Monday, February 6, 2006
ONT growth still trails other SoCal airports
By Mason Stockstill
The Inland Valley (CA) Daily Bulletin
ONTARIO – Though 2005 was a record-setting year for Ontario International Airport, the air field still lags others in Southern California in its pace of growth. NT’s passenger numbers grew by nearly 300,000 to reach 7.2 million last year — the airport’s highest total ever.
Officials with Los Angeles World Airports, which owns and operates ONT, have long touted the airport as a prime location for relieving congestion at Los Angeles International Airport, which last year handled 61.5 million passengers.
But the other large airports in Southern California all had increases in the last 12 months that outstripped the gains at ONT.
At John Wayne Airport in Orange County, 9.6 million passengers traveled through in 2005.
And Bob Hope Airport in Burbank saw an increase of 600,000 travelers, based on early estimates — more than twice ONT’s growth during the same period.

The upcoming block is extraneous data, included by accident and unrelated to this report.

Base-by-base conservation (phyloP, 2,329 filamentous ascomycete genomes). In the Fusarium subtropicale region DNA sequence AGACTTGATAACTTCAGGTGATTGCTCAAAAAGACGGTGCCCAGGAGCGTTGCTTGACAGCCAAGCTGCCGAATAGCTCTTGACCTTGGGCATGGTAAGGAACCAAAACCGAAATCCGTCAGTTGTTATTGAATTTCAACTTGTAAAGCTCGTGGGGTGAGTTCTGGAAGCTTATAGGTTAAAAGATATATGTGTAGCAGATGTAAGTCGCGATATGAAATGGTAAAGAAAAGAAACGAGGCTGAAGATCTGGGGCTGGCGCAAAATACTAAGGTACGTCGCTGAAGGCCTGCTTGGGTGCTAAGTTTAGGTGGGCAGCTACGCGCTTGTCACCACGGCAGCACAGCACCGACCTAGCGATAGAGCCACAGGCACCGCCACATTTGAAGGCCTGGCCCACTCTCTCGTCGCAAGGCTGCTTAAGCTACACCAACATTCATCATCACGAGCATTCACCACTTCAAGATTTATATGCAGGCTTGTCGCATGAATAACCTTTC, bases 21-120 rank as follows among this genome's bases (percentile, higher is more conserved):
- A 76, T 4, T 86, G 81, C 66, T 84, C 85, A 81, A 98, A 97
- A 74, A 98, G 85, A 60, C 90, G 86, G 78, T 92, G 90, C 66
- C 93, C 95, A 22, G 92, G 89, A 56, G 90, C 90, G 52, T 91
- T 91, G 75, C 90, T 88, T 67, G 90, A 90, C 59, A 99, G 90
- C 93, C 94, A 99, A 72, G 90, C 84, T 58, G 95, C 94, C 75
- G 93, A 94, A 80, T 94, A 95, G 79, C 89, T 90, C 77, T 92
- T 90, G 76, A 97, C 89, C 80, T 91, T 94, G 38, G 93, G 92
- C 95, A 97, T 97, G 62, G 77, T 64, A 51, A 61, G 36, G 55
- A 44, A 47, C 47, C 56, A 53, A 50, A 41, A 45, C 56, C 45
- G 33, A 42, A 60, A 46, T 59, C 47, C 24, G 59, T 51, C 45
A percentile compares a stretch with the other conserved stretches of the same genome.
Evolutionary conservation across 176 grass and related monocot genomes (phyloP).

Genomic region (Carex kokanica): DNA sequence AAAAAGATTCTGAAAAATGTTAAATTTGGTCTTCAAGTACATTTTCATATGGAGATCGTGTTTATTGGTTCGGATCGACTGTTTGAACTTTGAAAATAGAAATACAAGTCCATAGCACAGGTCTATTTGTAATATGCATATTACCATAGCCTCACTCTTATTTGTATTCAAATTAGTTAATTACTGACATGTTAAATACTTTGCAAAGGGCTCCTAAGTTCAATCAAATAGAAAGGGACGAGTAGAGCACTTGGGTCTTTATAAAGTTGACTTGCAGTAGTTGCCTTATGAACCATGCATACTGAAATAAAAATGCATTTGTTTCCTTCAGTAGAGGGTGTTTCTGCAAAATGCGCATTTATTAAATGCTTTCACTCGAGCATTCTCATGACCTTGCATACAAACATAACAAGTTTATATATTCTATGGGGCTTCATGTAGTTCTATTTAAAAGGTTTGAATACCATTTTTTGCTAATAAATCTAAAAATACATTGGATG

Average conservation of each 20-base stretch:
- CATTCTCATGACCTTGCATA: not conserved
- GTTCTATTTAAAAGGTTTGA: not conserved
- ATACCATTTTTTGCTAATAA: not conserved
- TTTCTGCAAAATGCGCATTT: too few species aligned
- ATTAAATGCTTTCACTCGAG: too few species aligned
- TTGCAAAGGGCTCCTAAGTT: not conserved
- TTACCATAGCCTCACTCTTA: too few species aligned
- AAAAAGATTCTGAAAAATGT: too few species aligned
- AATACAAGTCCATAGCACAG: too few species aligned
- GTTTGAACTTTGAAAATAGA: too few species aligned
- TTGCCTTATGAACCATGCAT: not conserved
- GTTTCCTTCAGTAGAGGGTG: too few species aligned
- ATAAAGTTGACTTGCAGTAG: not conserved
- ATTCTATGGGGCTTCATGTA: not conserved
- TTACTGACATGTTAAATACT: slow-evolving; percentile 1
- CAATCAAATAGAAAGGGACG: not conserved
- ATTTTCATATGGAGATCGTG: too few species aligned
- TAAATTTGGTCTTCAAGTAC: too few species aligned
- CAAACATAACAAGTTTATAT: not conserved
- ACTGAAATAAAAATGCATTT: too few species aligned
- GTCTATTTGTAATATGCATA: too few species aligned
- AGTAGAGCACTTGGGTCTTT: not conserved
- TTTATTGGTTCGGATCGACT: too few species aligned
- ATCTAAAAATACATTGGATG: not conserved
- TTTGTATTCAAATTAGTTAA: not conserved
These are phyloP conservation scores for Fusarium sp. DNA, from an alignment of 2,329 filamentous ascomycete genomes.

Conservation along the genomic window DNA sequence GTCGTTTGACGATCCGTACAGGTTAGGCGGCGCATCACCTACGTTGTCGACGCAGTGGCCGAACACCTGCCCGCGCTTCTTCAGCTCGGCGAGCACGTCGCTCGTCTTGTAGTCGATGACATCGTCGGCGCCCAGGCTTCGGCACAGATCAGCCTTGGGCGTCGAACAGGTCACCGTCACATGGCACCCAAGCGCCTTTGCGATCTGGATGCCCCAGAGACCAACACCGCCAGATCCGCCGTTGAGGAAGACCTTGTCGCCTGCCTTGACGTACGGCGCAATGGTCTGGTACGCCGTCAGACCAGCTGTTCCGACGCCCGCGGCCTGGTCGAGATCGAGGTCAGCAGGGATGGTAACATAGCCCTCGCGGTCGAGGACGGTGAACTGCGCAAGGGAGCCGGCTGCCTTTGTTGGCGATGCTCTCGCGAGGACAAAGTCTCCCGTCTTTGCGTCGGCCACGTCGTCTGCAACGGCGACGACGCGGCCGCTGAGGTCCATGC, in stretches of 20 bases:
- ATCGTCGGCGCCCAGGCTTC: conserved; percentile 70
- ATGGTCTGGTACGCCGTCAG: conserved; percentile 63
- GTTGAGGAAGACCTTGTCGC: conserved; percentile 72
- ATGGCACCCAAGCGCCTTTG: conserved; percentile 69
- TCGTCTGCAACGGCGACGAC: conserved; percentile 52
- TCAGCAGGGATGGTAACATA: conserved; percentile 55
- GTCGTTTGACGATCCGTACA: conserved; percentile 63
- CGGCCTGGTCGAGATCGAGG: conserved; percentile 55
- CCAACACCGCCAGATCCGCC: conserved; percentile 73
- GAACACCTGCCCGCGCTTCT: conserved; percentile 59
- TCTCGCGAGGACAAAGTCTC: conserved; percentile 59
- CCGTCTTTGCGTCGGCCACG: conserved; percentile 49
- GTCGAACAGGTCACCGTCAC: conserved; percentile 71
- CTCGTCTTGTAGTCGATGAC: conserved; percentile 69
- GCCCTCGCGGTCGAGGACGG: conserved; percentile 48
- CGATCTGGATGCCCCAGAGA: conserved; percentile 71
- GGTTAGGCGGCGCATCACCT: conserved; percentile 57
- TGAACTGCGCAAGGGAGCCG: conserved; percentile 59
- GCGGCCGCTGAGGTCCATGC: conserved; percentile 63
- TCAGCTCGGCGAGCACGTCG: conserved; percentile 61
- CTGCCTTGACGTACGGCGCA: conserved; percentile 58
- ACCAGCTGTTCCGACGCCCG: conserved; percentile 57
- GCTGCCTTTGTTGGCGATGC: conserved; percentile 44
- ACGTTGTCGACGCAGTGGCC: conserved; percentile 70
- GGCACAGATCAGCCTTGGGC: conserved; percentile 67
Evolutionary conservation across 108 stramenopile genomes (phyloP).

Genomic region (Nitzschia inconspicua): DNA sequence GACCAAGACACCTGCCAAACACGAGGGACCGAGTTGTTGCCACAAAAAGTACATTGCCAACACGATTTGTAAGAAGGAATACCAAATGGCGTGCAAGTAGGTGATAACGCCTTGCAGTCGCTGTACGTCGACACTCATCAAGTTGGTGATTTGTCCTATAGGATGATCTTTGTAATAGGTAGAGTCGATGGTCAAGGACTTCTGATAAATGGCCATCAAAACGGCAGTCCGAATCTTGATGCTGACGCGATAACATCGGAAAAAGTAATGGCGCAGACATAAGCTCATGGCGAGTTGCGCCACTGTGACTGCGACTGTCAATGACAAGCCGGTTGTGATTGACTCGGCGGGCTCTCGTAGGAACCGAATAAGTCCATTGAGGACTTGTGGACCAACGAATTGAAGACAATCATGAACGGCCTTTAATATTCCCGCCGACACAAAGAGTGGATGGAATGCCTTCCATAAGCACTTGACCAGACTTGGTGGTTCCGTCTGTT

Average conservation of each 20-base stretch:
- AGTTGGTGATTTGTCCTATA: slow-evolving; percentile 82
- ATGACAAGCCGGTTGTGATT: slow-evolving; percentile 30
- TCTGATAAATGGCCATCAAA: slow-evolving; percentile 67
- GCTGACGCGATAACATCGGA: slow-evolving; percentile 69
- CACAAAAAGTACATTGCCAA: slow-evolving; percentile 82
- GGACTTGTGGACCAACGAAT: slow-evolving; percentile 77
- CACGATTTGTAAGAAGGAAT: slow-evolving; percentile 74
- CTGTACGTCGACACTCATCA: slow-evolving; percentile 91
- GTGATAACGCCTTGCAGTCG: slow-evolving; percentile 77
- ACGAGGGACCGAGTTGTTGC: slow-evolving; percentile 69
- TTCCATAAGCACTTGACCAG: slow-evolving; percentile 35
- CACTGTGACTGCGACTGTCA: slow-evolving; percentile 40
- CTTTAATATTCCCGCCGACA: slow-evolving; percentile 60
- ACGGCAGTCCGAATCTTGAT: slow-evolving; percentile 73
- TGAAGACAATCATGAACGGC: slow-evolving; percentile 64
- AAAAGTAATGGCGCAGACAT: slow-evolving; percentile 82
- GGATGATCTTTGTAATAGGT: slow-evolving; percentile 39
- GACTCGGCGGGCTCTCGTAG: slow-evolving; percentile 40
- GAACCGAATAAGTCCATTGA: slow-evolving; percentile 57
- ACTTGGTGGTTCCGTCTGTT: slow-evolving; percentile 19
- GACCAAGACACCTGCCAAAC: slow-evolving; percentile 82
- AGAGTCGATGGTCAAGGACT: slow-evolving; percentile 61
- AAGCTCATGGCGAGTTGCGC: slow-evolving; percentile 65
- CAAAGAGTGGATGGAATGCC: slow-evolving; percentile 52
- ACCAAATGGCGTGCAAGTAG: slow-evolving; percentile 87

That’s not surprising, since the region’s population is still concentrated most strongly in Los Angeles and Orange County, said Jack Kyser, chief economist at the Los Angeles Economic Development Corp.
“People do have their favorite airports, and the idea of how easy it is to get to that airport matters,” Kyser said. “They’re trying to drive more traffic to Ontario, but you have people who are midway between ONT and LAX, and I think the natural inclination would be to go to LAX.”
Planners with the Southern California Association of Governments hope ONT can expand to handle 30 million annual passengers by the year 2025.
While airports like John Wayne and Bob Hope are growing faster now, their levels of traffic will eventually face constraints in the form of geography and court-ordered passenger caps.